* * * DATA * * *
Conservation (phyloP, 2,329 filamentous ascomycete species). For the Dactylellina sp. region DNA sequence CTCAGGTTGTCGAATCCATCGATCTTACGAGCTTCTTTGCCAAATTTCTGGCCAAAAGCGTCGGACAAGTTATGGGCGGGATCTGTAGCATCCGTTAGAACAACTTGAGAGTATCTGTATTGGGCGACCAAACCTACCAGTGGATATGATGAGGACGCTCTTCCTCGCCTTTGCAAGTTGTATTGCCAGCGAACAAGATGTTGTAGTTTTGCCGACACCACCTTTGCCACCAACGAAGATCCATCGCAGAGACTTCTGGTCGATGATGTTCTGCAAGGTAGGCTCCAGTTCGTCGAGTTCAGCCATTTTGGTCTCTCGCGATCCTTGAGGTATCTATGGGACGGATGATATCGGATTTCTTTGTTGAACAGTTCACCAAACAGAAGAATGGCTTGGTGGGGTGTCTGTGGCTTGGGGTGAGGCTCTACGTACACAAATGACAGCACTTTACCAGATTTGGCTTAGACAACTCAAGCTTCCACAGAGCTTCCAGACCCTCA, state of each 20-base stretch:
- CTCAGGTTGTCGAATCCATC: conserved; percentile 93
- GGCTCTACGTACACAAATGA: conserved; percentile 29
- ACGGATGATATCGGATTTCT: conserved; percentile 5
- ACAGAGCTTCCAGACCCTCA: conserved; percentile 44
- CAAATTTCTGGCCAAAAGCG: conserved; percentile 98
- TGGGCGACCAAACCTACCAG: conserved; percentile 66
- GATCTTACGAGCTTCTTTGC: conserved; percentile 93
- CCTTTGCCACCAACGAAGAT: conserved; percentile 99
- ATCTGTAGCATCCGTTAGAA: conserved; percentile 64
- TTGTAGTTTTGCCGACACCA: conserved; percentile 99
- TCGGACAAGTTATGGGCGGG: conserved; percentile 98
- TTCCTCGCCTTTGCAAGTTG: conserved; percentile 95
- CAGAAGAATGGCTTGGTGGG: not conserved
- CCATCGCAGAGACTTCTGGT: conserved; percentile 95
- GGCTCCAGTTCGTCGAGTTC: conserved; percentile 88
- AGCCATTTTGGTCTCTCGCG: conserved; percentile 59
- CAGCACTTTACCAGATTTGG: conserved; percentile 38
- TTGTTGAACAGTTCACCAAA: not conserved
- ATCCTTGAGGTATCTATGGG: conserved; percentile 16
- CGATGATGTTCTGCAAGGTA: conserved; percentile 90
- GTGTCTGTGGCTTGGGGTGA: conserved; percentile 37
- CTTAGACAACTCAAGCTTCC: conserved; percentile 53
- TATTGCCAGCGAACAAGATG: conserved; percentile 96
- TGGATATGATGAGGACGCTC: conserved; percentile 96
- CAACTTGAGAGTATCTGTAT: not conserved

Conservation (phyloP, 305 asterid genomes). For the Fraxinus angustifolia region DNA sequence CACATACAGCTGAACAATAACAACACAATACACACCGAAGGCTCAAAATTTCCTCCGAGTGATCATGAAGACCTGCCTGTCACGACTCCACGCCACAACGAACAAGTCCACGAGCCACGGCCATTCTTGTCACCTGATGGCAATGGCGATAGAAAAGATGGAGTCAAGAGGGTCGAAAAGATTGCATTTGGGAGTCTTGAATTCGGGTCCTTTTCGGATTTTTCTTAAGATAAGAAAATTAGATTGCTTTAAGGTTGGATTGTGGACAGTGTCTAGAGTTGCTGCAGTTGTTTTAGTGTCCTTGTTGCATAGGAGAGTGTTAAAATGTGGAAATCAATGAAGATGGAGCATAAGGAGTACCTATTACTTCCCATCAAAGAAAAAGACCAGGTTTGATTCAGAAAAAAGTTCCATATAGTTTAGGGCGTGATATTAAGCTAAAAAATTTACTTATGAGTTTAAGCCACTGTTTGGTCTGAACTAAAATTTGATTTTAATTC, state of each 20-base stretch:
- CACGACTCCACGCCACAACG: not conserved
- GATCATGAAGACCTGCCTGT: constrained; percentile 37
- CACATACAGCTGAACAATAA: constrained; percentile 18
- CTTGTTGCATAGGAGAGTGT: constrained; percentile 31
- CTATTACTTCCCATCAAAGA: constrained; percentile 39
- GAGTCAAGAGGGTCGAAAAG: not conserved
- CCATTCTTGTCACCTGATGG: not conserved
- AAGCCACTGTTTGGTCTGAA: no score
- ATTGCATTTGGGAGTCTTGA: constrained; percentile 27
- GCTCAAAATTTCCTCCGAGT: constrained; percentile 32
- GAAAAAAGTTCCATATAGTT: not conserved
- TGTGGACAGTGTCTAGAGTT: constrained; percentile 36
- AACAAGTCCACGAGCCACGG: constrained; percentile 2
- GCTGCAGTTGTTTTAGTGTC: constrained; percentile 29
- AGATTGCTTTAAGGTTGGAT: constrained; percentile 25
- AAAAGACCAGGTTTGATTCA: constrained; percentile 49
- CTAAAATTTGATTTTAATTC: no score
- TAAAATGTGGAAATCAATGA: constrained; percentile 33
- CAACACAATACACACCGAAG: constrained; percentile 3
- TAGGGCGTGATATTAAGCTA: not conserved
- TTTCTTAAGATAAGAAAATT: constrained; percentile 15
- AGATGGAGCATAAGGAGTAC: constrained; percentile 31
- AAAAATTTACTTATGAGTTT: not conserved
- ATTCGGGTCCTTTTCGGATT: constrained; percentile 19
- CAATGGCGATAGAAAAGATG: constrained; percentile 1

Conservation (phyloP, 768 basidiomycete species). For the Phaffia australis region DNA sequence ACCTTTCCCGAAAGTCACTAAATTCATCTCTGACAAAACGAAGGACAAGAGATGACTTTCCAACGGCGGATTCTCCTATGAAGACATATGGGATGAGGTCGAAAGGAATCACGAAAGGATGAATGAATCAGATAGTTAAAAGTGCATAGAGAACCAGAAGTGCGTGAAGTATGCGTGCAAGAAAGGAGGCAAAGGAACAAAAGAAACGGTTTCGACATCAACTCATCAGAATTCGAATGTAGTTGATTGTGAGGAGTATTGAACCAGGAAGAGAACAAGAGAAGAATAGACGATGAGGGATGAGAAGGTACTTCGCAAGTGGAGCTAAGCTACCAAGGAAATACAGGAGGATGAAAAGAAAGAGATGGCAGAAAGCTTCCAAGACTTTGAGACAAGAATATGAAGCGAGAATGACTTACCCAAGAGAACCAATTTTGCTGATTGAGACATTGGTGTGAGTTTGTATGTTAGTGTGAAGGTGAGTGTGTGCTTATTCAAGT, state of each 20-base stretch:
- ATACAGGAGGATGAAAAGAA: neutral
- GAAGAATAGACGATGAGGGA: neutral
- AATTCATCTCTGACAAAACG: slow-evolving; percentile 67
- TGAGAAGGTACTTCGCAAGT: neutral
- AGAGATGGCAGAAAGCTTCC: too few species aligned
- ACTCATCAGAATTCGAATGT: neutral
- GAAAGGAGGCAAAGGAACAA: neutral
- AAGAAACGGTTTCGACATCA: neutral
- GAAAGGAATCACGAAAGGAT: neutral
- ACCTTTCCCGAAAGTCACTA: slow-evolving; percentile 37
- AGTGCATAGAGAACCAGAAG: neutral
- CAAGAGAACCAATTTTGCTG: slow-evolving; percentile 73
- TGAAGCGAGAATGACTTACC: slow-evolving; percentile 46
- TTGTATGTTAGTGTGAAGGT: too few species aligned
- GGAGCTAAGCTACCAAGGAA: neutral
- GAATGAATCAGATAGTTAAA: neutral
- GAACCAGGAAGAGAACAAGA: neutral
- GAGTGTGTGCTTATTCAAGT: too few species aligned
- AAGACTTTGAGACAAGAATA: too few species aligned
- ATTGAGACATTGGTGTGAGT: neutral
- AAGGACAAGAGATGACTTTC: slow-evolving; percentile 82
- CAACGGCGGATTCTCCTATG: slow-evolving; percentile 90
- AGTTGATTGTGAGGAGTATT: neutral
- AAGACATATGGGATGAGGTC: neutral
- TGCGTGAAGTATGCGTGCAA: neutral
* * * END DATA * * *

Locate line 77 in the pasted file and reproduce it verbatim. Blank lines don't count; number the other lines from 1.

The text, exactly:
- AAGACATATGGGATGAGGTC: neutral